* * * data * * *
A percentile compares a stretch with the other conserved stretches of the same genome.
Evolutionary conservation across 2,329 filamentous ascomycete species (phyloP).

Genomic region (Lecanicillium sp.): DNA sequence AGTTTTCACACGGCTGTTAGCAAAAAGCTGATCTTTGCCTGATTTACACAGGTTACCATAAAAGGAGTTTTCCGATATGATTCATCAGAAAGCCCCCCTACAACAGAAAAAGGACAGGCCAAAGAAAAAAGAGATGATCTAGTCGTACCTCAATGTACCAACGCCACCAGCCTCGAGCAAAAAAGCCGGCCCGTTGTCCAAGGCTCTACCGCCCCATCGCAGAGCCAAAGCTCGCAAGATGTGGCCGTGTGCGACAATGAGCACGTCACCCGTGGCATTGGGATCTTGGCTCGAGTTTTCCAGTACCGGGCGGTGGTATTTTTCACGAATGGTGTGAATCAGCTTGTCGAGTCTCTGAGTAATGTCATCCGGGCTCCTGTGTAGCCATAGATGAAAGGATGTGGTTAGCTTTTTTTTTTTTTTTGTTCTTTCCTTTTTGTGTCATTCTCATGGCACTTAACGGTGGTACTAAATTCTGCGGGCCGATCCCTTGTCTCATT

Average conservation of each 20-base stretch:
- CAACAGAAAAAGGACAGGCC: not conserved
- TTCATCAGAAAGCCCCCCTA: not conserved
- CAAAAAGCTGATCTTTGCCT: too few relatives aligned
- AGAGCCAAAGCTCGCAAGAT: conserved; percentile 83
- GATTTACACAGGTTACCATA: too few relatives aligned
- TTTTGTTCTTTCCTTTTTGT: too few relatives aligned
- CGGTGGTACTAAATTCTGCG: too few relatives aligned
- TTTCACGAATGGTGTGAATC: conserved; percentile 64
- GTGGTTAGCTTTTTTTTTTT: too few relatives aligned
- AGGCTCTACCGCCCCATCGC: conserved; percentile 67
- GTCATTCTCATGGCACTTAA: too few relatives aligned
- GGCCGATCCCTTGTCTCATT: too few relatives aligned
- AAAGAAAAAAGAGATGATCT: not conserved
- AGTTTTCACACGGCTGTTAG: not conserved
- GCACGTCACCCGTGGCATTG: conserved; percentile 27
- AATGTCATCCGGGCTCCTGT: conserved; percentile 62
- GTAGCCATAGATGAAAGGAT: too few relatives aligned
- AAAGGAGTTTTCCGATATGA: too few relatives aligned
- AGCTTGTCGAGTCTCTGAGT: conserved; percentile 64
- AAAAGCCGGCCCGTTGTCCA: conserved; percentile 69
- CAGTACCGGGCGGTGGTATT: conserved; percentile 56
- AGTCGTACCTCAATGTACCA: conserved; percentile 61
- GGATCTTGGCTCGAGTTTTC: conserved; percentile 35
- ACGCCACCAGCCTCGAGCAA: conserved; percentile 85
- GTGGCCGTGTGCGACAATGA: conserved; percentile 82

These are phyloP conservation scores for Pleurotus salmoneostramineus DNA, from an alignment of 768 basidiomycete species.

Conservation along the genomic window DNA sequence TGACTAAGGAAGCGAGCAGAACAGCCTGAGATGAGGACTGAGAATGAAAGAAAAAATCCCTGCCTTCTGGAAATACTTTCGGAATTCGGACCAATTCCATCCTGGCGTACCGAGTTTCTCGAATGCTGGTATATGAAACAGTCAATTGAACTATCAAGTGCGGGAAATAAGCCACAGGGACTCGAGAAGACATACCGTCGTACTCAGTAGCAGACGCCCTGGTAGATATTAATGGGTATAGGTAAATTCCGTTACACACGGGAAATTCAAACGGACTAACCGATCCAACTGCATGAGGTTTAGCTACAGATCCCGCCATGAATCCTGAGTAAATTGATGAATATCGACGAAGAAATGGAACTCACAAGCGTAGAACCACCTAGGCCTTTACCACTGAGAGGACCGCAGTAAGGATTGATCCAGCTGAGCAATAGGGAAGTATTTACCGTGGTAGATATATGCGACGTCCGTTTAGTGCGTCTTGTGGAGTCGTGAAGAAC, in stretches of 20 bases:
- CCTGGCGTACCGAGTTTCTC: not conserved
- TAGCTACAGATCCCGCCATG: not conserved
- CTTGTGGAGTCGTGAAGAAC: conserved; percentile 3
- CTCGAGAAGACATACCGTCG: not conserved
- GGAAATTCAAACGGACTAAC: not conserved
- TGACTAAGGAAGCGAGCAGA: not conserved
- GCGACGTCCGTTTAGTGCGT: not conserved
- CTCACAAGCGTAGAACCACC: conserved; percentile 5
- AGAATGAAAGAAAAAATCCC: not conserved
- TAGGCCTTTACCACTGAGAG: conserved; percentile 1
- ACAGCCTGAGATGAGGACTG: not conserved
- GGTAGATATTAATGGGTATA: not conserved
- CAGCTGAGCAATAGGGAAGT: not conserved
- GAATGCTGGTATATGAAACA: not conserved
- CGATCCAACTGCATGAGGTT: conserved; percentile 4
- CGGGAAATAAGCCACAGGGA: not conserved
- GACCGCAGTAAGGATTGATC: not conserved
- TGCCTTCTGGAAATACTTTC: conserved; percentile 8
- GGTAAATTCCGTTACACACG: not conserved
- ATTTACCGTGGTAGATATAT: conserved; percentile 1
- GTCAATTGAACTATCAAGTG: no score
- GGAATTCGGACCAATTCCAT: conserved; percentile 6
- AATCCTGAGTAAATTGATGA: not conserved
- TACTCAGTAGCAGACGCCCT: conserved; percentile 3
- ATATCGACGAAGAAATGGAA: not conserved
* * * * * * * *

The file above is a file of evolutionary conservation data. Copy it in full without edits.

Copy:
A percentile compares a stretch with the other conserved stretches of the same genome.
Evolutionary conservation across 2,329 filamentous ascomycete species (phyloP).

Genomic region (Lecanicillium sp.): DNA sequence AGTTTTCACACGGCTGTTAGCAAAAAGCTGATCTTTGCCTGATTTACACAGGTTACCATAAAAGGAGTTTTCCGATATGATTCATCAGAAAGCCCCCCTACAACAGAAAAAGGACAGGCCAAAGAAAAAAGAGATGATCTAGTCGTACCTCAATGTACCAACGCCACCAGCCTCGAGCAAAAAAGCCGGCCCGTTGTCCAAGGCTCTACCGCCCCATCGCAGAGCCAAAGCTCGCAAGATGTGGCCGTGTGCGACAATGAGCACGTCACCCGTGGCATTGGGATCTTGGCTCGAGTTTTCCAGTACCGGGCGGTGGTATTTTTCACGAATGGTGTGAATCAGCTTGTCGAGTCTCTGAGTAATGTCATCCGGGCTCCTGTGTAGCCATAGATGAAAGGATGTGGTTAGCTTTTTTTTTTTTTTTGTTCTTTCCTTTTTGTGTCATTCTCATGGCACTTAACGGTGGTACTAAATTCTGCGGGCCGATCCCTTGTCTCATT

Average conservation of each 20-base stretch:
- CAACAGAAAAAGGACAGGCC: not conserved
- TTCATCAGAAAGCCCCCCTA: not conserved
- CAAAAAGCTGATCTTTGCCT: too few relatives aligned
- AGAGCCAAAGCTCGCAAGAT: conserved; percentile 83
- GATTTACACAGGTTACCATA: too few relatives aligned
- TTTTGTTCTTTCCTTTTTGT: too few relatives aligned
- CGGTGGTACTAAATTCTGCG: too few relatives aligned
- TTTCACGAATGGTGTGAATC: conserved; percentile 64
- GTGGTTAGCTTTTTTTTTTT: too few relatives aligned
- AGGCTCTACCGCCCCATCGC: conserved; percentile 67
- GTCATTCTCATGGCACTTAA: too few relatives aligned
- GGCCGATCCCTTGTCTCATT: too few relatives aligned
- AAAGAAAAAAGAGATGATCT: not conserved
- AGTTTTCACACGGCTGTTAG: not conserved
- GCACGTCACCCGTGGCATTG: conserved; percentile 27
- AATGTCATCCGGGCTCCTGT: conserved; percentile 62
- GTAGCCATAGATGAAAGGAT: too few relatives aligned
- AAAGGAGTTTTCCGATATGA: too few relatives aligned
- AGCTTGTCGAGTCTCTGAGT: conserved; percentile 64
- AAAAGCCGGCCCGTTGTCCA: conserved; percentile 69
- CAGTACCGGGCGGTGGTATT: conserved; percentile 56
- AGTCGTACCTCAATGTACCA: conserved; percentile 61
- GGATCTTGGCTCGAGTTTTC: conserved; percentile 35
- ACGCCACCAGCCTCGAGCAA: conserved; percentile 85
- GTGGCCGTGTGCGACAATGA: conserved; percentile 82

These are phyloP conservation scores for Pleurotus salmoneostramineus DNA, from an alignment of 768 basidiomycete species.

Conservation along the genomic window DNA sequence TGACTAAGGAAGCGAGCAGAACAGCCTGAGATGAGGACTGAGAATGAAAGAAAAAATCCCTGCCTTCTGGAAATACTTTCGGAATTCGGACCAATTCCATCCTGGCGTACCGAGTTTCTCGAATGCTGGTATATGAAACAGTCAATTGAACTATCAAGTGCGGGAAATAAGCCACAGGGACTCGAGAAGACATACCGTCGTACTCAGTAGCAGACGCCCTGGTAGATATTAATGGGTATAGGTAAATTCCGTTACACACGGGAAATTCAAACGGACTAACCGATCCAACTGCATGAGGTTTAGCTACAGATCCCGCCATGAATCCTGAGTAAATTGATGAATATCGACGAAGAAATGGAACTCACAAGCGTAGAACCACCTAGGCCTTTACCACTGAGAGGACCGCAGTAAGGATTGATCCAGCTGAGCAATAGGGAAGTATTTACCGTGGTAGATATATGCGACGTCCGTTTAGTGCGTCTTGTGGAGTCGTGAAGAAC, in stretches of 20 bases:
- CCTGGCGTACCGAGTTTCTC: not conserved
- TAGCTACAGATCCCGCCATG: not conserved
- CTTGTGGAGTCGTGAAGAAC: conserved; percentile 3
- CTCGAGAAGACATACCGTCG: not conserved
- GGAAATTCAAACGGACTAAC: not conserved
- TGACTAAGGAAGCGAGCAGA: not conserved
- GCGACGTCCGTTTAGTGCGT: not conserved
- CTCACAAGCGTAGAACCACC: conserved; percentile 5
- AGAATGAAAGAAAAAATCCC: not conserved
- TAGGCCTTTACCACTGAGAG: conserved; percentile 1
- ACAGCCTGAGATGAGGACTG: not conserved
- GGTAGATATTAATGGGTATA: not conserved
- CAGCTGAGCAATAGGGAAGT: not conserved
- GAATGCTGGTATATGAAACA: not conserved
- CGATCCAACTGCATGAGGTT: conserved; percentile 4
- CGGGAAATAAGCCACAGGGA: not conserved
- GACCGCAGTAAGGATTGATC: not conserved
- TGCCTTCTGGAAATACTTTC: conserved; percentile 8
- GGTAAATTCCGTTACACACG: not conserved
- ATTTACCGTGGTAGATATAT: conserved; percentile 1
- GTCAATTGAACTATCAAGTG: no score
- GGAATTCGGACCAATTCCAT: conserved; percentile 6
- AATCCTGAGTAAATTGATGA: not conserved
- TACTCAGTAGCAGACGCCCT: conserved; percentile 3
- ATATCGACGAAGAAATGGAA: not conserved